HOW TO: Ride, Race and Train Your Way Through a Cold

HOW TO: Ride, Race and Train Your Way Through a Cold


Ready or not, cold and flu season is here. Fortunately, a common cold doesn’t have to wipe out your hard-earned fitness or seriously disrupt your winter training plans. All you have to do is know how to spot signs of illness coming on before it his and manage workload accordingly. This will have you back in the saddle at full strength ASAP, missing significant training time.

Ben Sharp, former USA Cycling Olympic Program Coach, and current Power Education Specialist at Stages Cycling, sat down to talk tips on dealing with training through cold season and minimizing time off the bike.

Sharp’s number one piece of advice:“If the cold is in your head, you can train at a moderate level, but if the cold is in your chest, you shut it down no matter what.”

This means if you have the classic ‘head cold’ symptoms: stuffed up but runny nose, sneezing, sore throat, you actually can continue to train at a moderate level. But once that cold gets into your lungs and you start coughing up phlegm, complete rest is the only way to making your condition worse and missing even more time on the bike.


Getting sick doesn’t necessarily mean you have to surrender your goals. If you want to salvage a season from a cold, you have to be willing to be flexible with your training expectations.

Even in the midst of the season, Sharp stresses the importance of setting aside fears of losing fitness and taking time to rest:
“When it comes to dealing with injury or illness, I would rather we start training later rather than sooner. It’s better to be a little bit undertrained when recovering than exacerbate the issue and prolong the rebound.”

If you happen to fall ill during the build to a big race, it is critical to approach your training with caution. During this period, it is important to keep your eye on the big picture and to not be afraid of taking a few days off the bike.


When it comes to training through a cold, context is king.
According to Sharp, each situation is unique and it is important to weigh what is at stake before mapping out a training plan:
“If you are a full-time racer and your contract next year depends on it, we have to keep pressing on the training. If you are an age-group racer and it's your hobby, it is probably not worth risking getting bronchitis, which could have a long-term negative effect.”

Even if you don’t have a something major on the line (like that major contract), it is never fun to watch fitness and racing goals go out the window. This is where intelligent health-management can pay major dividends. Taking two or three days of rest when you first feel the onset of that scratchy throat can get you on the path to a quick and easy recovery. Pairing substantial rest with USADA-approved medications can have you back in the game without missing any significant training and suffering a loss of fitness.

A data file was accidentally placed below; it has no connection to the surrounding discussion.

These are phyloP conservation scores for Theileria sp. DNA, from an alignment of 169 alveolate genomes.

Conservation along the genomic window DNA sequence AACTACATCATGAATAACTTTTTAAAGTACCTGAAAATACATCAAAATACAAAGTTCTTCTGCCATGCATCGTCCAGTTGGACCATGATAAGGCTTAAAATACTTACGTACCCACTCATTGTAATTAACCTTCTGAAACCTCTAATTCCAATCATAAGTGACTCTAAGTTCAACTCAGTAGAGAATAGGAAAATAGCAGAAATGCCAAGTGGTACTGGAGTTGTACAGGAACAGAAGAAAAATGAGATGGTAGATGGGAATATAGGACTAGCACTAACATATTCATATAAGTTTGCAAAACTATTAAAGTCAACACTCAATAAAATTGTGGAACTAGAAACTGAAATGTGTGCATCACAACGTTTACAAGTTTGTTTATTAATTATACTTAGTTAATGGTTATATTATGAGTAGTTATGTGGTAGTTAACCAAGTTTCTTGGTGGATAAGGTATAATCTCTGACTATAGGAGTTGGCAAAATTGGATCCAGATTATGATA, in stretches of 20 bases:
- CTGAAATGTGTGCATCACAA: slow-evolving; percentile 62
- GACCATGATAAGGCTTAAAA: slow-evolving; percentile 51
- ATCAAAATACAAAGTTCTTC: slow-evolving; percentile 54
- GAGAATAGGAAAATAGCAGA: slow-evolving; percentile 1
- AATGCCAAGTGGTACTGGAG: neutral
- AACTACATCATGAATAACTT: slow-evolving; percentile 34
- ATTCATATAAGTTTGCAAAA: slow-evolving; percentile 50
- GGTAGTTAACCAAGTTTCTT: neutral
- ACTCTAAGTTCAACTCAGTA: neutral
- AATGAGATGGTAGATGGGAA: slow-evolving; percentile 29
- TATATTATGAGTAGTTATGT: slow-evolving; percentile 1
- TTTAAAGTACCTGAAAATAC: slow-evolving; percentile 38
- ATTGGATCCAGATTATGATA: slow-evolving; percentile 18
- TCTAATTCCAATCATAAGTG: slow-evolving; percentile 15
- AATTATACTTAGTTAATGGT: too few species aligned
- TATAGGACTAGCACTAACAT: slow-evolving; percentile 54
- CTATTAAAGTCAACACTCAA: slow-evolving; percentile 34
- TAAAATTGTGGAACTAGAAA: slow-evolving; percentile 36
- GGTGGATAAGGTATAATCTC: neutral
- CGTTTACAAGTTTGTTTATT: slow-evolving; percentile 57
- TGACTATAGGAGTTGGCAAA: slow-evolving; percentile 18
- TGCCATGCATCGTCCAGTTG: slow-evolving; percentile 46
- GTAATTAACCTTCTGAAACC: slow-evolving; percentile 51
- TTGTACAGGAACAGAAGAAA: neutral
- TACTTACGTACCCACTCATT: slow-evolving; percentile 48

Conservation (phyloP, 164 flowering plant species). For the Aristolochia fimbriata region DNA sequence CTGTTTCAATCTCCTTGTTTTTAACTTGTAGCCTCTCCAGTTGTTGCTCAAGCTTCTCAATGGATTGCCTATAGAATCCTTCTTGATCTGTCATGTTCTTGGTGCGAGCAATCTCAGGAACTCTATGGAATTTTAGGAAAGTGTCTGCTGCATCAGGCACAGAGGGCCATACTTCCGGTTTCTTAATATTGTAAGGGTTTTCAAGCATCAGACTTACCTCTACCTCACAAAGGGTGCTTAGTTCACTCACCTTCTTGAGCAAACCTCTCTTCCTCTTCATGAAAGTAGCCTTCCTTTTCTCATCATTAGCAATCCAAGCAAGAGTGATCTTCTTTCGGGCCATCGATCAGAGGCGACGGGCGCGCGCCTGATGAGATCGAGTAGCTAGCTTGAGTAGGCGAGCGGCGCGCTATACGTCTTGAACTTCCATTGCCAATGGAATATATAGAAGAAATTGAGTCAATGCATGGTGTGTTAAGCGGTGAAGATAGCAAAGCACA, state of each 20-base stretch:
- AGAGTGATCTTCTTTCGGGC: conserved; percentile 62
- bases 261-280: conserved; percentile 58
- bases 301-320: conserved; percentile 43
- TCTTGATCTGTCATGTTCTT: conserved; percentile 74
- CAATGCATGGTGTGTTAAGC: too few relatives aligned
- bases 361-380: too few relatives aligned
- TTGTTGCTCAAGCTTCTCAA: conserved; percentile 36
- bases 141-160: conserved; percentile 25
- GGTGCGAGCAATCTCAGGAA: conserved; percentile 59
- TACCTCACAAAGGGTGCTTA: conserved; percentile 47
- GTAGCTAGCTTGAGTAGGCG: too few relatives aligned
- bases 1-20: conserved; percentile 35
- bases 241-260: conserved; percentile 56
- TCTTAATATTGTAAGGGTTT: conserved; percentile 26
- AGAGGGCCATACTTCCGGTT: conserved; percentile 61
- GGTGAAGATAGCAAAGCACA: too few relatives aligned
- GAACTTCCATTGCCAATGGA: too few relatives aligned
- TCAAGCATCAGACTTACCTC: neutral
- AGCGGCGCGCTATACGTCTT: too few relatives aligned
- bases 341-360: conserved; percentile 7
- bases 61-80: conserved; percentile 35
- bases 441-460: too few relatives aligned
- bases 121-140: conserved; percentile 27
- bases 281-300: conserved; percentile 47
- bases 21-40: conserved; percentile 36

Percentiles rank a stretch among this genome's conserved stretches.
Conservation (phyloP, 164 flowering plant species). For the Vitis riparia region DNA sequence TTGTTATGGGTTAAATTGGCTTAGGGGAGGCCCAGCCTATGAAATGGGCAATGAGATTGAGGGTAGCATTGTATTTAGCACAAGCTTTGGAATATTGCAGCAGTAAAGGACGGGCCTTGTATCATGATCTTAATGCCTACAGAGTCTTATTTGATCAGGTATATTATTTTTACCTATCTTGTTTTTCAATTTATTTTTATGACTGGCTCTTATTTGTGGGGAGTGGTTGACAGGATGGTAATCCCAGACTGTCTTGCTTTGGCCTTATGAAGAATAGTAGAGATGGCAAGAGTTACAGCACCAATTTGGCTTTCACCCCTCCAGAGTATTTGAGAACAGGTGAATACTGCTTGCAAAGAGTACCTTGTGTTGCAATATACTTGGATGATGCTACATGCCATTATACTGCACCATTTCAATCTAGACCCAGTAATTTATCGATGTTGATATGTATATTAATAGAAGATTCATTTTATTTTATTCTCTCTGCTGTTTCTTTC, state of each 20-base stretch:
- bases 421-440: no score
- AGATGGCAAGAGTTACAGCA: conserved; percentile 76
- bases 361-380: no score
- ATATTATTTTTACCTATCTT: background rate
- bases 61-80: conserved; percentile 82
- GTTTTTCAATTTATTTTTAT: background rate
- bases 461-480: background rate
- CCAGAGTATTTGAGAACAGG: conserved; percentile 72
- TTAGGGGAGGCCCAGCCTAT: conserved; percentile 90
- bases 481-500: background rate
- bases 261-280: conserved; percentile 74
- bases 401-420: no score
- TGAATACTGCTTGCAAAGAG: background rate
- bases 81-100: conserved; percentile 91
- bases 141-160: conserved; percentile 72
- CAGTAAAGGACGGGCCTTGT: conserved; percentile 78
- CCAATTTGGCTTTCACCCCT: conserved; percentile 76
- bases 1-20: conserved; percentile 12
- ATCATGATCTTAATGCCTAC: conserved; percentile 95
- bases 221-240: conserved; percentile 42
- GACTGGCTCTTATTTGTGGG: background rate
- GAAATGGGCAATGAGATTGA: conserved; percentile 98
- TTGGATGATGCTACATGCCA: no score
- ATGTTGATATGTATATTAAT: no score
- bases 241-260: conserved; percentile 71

After a day or two completely off the bike, Sharp has his athletes come back with an easy, 30-minute ride in a warm environment. This usually means riding indoors on the trainer. The desired exertion level is making sure you are getting pressure on the pedals, while not pushing too hard.


You likely know your heart rate and power zones extremely well, but when your body is fighting a cold, it is imperative to adjust expectations around your perceived effort, heart rate, and power output. Use your head unit to monitor these metrics, and make sure you aren't pushing too hard.

When you are under the weather, you will typically see a higher rate of perceived effort, along with a higher heart rate relative to power output.

This means that when you are fighting illness, the feedback from your body is going to register a higher effort, and your higher-than-normal heart rate readings will reflect this. Make sure any power-based training you perform while recovering from a cold adjusts for this and takes these factors into account.


The topic front and center on most athlete’s minds when coming back from a cold is making up for lost time. It is natural to want to dig yourself out of a perceived fitness hole, but this is the most common mistake people make when they return to training. It is never advisable to attempt to make up for missed workouts, as it will inevitably lead to overextension and cause fatigue or potentially another bout of illness.

Once you accept that the workouts you missed while sick are water under the bridge, the best course of action is to simply skip the workouts you missed. Of course, this plan of action has to be adjusted if you missed significant fitness development workouts. This is when having a coach can pay major dividends as they can expertly guide you through the process of intelligently mixing your significant missed workouts with your new workouts. Even in the absence of a dedicated coach, this can be navigated if you use your power data to carefully weave essential missed workouts into your schedule.

No cyclist likes catching a cold, and coming back from a weakened state is always a challenge, but listening to your body and carefully managing your efforts can go a long ways towards mitigating the downsides traditionally associated with getting sick. If managed correctly, you won’t have to abandon hope of peaking for those big cross goals or forfeit weeks of fitness during your offseason road training.


Copyright © 2023 Stages Cycling. All rights reserved.